— Neil Postman, Building a Bridge to the 18th Century: How the Past Can Improve Our Future

[Post-Enlightenment] people now believed we were not created primarily to serve God for his benefit. Rather, God had made the world for our benefit. But, Taylor goes on, it was this deistic concept of God—not so much the traditional Christian view—that the Lisbon earthquake threw into crisis. He wrote:

Once we claim to understand the universe and how it works; once we even try to explain how it works by invoking its being created for our benefit, then this explanation is open to clear challenge. . . . In Lisbon, 1755, it seems clearly not to have [worked for our benefit]. So the immanent order ups the ante.

If you believe that the world was made for our benefit by God, then horrendous suffering and evil will shake your understanding of life. Horrendous evil is now a much bigger problem for those with a residue of Christianity—with a belief in a distant God who exists for our benefit—than it was for a full-blown orthodox faith not weakened by the immanent frame. In other words, suffering and evil disprove God’s existence only if you have a particular view of God that is already a departure from the more traditional, orthodox view. The skeptical conclusion is largely inherent in the premises. You could argue that, within the immanent frame, the game is rigged against the God of the Bible when we come to evil and suffering.

— Timothy Keller, Walking with God through Pain and Suffering

In his commencement address at Kenyon College, Wallace suggested that

learning how to think really means learning to exercise some control over how and what you think. It means being conscious and aware enough to choose what you pay attention to and to choose how you construct meaning from experience. Because if you cannot exercise this kind of choice in adult life, you will be totally hosed.

Wallace is saying something important: the ability to direct our attention as we will is a basic condition for living well. This sounds about two-thirds right to me, but I want to quarrel with his language of “choice”—the language of mere decision—which makes it sound like “construct[ing] meaning from experience” is somehow arbitrary, and insist rather that meaning and agency are tied in interesting ways to our efforts to reconcile ourselves to a world that is what it is, and find ways to love it.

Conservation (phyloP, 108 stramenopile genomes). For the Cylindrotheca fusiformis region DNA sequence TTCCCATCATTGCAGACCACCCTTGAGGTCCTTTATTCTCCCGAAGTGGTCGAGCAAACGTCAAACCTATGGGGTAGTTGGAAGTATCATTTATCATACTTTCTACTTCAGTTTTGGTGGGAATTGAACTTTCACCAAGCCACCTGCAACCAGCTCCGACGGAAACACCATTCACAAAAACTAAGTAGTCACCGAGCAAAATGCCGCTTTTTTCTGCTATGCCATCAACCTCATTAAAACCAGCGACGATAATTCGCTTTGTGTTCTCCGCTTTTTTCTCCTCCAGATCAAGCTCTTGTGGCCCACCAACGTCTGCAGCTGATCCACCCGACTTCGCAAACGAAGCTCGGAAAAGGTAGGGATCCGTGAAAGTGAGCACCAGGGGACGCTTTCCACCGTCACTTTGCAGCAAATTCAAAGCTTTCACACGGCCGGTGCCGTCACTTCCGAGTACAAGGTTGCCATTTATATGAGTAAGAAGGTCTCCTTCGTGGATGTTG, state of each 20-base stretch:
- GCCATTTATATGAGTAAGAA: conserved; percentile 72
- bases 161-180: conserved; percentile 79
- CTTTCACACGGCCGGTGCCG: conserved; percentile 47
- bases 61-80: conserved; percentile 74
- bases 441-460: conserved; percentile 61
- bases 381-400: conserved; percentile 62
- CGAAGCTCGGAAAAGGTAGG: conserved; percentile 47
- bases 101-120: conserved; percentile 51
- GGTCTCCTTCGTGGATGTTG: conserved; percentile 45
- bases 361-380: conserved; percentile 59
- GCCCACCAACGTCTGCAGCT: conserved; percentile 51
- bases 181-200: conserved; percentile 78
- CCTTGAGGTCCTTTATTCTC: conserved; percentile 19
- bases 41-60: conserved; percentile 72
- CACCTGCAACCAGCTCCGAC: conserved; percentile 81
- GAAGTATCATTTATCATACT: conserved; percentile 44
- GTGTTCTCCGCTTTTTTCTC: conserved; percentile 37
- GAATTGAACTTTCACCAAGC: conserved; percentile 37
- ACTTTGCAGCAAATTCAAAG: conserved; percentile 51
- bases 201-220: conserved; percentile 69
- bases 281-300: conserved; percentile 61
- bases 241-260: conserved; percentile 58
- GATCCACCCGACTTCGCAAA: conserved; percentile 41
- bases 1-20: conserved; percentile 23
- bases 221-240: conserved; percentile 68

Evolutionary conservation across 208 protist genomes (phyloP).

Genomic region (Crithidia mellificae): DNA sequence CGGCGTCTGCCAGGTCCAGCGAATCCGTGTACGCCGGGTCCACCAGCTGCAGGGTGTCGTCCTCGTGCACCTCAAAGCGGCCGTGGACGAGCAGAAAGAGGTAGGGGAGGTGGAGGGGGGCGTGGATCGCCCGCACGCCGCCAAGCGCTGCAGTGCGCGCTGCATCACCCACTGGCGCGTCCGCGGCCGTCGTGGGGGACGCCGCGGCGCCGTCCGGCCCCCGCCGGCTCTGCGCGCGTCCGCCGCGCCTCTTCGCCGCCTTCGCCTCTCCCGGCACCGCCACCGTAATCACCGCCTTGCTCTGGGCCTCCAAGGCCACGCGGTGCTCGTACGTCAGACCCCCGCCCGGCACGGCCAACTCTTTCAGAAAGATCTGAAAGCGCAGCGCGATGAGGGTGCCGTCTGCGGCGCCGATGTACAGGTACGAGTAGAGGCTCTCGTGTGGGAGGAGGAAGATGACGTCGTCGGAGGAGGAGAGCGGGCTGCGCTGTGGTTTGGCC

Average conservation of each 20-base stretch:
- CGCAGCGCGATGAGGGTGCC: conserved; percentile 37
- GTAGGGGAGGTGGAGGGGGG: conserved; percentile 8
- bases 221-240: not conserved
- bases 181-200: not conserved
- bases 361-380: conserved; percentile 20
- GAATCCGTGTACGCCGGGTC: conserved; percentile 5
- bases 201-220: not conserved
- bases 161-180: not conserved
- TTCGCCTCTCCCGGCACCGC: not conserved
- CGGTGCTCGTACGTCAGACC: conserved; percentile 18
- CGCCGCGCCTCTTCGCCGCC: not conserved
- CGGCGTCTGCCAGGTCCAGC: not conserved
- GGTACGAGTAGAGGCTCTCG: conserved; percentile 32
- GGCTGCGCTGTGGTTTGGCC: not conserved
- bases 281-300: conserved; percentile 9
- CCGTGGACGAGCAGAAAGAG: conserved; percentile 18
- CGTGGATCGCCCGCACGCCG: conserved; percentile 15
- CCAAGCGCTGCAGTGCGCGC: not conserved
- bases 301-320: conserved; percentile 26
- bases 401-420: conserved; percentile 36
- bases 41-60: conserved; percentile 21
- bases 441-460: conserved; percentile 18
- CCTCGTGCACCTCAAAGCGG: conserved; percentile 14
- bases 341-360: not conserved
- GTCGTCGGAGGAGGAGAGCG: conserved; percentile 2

Wallace states the central problem of life as one of critical self- awareness, as opposed to self-absorption. “[A] huge percentage of the stuff that I tend to be automatically certain of is, it turns out, totally wrong and deluded.” In particular, “everything in my immediate experience supports my deep belief that I am the absolute center of the universe . . .” The task, then, is one of “somehow altering or getting free of my natural, hard-wired default setting which is to be deeply and literally self-centered and to see and interpret everything through this lens of the self.” His point, he makes clear, is not a moral one about being altruistic. The point is not to be deluded, “lost in abstract argument inside my head, instead of simply paying attention to what is going on right in front of me . . .”

The reason to worry about being self-centered is that it makes it hard to cope with life. “There happen to be whole, large parts of adult American life that nobody talks about in commencement speeches. One such part involves boredom, routine and petty frustration.” He describes the experience of getting off work, exhausted, and having to endure traffic and a crowded supermarket before getting home.